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United States v. Nosal

United States Court of Appeals for the Ninth Circuit

December 15, 2011, Argued and Submitted, San Francisco, California; April 10, 2012, Filed

No. 10-10038


 [*856]  KOZINSKI, Chief Judge:

Computers have become an indispensable part of our daily lives. We use them for work; we use them for play. Sometimes we use them for play at work. Many employers have adopted policies prohibiting the use of work computers for nonbusiness purposes. Does an employee who violates such a policy commit a federal crime? How about someone who violates the terms of service of a social networking website? This depends on how broadly we read the Computer Fraud and Abuse Act (CFAA), 18 U.S.C. § 1030.


David Nosal used to work for Korn/Ferry, an executive search firm. Shortly after he left the company, he convinced some  [**3] of his former colleagues who were still working for Korn/Ferry to help him start a competing business. The employees used their log-in credentials to download source lists, names and contact information from a confidential database on the company's computer, and then transferred that information to Nosal. The employees were authorized to access the database, but Korn/Ferry had a policy that forbade disclosing confidential information.1 The government indicted Nosal on twenty counts, including trade secret theft, mail fraud, conspiracy and violations of the CFAA. The CFAA counts charged Nosal with violations of 18 U.S.C. § 1030(a)(4), for aiding and abetting the Korn/Ferry employees in "exceed[ing their] authorized access" with intent to defraud.

Nosal filed a motion to dismiss the CFAA counts, arguing that the statute targets only hackers, not individuals who access a computer with authorization but then misuse information they obtain by means of such access. The district court initially rejected Nosal's argument, holding that  [**4] when a person accesses a computer "knowingly and with the intent to defraud . . . [it] renders the access unauthorized or in excess of authorization." Shortly afterwards, however, we decided LVRC Holdings LLC v. Brekka, 581 F.3d 1127 (9th Cir. 2009), which construed narrowly the phrases "without authorization" and "exceeds authorized access" in the CFAA. Nosal filed a motion for reconsideration and a second motion to dismiss.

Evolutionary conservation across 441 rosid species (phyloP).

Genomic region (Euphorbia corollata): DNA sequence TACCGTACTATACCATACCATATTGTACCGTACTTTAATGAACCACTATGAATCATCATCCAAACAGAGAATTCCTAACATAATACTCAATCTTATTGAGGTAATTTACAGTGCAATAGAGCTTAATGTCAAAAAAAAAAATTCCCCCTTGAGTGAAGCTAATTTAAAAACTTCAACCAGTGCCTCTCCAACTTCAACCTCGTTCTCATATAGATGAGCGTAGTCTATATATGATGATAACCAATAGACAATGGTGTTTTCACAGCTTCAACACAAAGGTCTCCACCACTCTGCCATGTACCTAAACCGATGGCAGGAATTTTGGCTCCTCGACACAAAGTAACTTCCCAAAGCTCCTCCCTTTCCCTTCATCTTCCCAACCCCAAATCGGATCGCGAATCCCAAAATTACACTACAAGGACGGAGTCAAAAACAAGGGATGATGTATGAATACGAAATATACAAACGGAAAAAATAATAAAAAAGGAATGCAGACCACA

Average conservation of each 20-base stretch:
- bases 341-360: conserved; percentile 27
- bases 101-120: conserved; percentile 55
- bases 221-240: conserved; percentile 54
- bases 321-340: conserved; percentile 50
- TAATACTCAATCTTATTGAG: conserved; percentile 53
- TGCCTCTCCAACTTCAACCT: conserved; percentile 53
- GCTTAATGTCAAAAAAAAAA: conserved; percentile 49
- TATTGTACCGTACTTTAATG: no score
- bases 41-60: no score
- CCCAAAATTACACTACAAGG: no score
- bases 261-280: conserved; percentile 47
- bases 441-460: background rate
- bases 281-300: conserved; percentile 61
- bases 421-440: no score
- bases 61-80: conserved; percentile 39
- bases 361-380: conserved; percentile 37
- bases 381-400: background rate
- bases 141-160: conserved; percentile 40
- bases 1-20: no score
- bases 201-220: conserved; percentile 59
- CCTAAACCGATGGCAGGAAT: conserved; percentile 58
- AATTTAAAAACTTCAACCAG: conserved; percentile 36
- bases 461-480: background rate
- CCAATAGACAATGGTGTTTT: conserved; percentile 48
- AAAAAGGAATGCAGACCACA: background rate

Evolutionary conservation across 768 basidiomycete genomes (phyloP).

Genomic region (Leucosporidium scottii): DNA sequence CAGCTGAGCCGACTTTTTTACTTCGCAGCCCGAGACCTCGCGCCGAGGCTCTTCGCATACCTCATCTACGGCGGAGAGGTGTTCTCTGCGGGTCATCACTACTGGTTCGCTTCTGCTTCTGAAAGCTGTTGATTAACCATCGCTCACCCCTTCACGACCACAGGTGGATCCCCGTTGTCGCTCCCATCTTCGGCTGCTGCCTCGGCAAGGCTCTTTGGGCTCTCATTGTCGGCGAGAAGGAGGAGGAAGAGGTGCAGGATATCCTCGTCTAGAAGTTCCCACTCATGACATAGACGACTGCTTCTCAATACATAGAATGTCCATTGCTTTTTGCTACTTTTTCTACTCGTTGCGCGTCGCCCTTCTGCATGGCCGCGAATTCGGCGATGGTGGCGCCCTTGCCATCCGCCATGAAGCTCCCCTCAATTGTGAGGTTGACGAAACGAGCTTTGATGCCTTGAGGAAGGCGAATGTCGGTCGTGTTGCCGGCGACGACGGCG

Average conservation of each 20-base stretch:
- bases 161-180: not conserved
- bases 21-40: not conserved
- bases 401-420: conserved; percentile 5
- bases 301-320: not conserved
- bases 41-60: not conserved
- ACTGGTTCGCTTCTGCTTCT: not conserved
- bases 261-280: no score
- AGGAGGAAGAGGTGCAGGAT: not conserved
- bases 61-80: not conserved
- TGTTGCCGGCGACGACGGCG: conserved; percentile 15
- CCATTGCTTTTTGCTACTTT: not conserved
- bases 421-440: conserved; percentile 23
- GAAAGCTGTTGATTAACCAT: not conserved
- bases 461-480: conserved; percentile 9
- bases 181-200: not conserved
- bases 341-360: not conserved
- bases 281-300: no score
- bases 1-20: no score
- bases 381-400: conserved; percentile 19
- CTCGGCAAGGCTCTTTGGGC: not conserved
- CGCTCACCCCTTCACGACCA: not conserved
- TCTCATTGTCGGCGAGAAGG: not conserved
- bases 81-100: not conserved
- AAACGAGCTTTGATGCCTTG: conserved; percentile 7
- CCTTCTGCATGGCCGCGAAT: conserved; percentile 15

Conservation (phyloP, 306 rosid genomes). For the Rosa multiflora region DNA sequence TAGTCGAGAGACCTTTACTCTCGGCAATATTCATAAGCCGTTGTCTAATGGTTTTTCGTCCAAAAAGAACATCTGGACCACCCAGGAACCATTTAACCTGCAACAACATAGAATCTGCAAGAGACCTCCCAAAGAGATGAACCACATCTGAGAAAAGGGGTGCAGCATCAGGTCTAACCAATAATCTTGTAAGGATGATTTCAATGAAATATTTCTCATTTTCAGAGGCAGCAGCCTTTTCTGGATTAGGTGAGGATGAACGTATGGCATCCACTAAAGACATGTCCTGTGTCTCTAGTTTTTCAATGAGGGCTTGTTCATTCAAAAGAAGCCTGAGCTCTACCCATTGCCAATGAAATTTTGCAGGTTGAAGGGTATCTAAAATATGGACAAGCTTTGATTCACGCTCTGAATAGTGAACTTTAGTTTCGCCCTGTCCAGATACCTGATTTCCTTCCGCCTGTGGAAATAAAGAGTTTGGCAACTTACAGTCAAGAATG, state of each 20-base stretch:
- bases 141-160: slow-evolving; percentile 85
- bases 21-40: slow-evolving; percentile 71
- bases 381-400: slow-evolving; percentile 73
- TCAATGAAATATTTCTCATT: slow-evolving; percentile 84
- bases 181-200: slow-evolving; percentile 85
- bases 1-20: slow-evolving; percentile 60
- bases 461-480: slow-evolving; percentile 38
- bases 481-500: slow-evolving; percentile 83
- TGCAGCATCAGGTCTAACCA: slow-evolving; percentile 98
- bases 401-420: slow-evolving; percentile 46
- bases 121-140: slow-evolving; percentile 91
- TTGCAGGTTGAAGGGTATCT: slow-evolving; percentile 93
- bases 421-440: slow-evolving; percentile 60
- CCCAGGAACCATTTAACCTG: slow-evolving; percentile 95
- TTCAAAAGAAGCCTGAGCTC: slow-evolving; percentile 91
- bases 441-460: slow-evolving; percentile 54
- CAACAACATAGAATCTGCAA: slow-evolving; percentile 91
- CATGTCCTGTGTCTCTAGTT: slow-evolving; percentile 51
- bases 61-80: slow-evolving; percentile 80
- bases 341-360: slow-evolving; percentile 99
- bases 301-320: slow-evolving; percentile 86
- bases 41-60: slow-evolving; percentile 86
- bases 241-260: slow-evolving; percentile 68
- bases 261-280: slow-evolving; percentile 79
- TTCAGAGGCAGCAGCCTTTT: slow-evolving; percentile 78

The district court reversed field and followed Brekka's guidance that ] "[t]here is simply no way to read [the definition of 'exceeds authorized access'] to incorporate corporate policies governing use of information unless the word alter is interpreted to mean misappropriate," as "[s]uch an interpretation would defy the plain meaning of the word alter, as well as common sense." Accordingly, the district court dismissed counts 2 and 4-7 for failure to state an offense. The government appeals. We have jurisdiction over this interlocutory appeal. 18 U.S.C. § 3731; United States v. Russell, 804 F.2d 571, 573 (9th Cir. 1986). We review de novo. United States v. Boren, 278 F.3d 911, 913 (9th Cir. 2002).

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676 F.3d 854 *; 2012 U.S. App. LEXIS 7151 **; 36 I.E.R. Cas. (BNA) 865

UNITED STATES OF AMERICA, Plaintiff-Appellant, v. DAVID NOSAL, Defendant-Appellee.

Subsequent History: Motion granted by, in part, Motion denied by, in part United States v. Nosal, 2013 U.S. Dist. LEXIS 28582 (N.D. Cal., Mar. 1, 2013)

Prior History:  [**1] Appeal from the United States District Court for the Northern District of California. D.C. No. 3:08-cr-00237-MHP-1. Marilyn H. Patel, Senior District Judge, Presiding.

United States v. Nosal, 2010 U.S. Dist. LEXIS 24359 (N.D. Cal., Jan. 5, 2010)United States v. Nosal, 642 F.3d 781, 2011 U.S. App. LEXIS 8660 (9th Cir. Cal., 2011)

Disposition: AFFIRMED.


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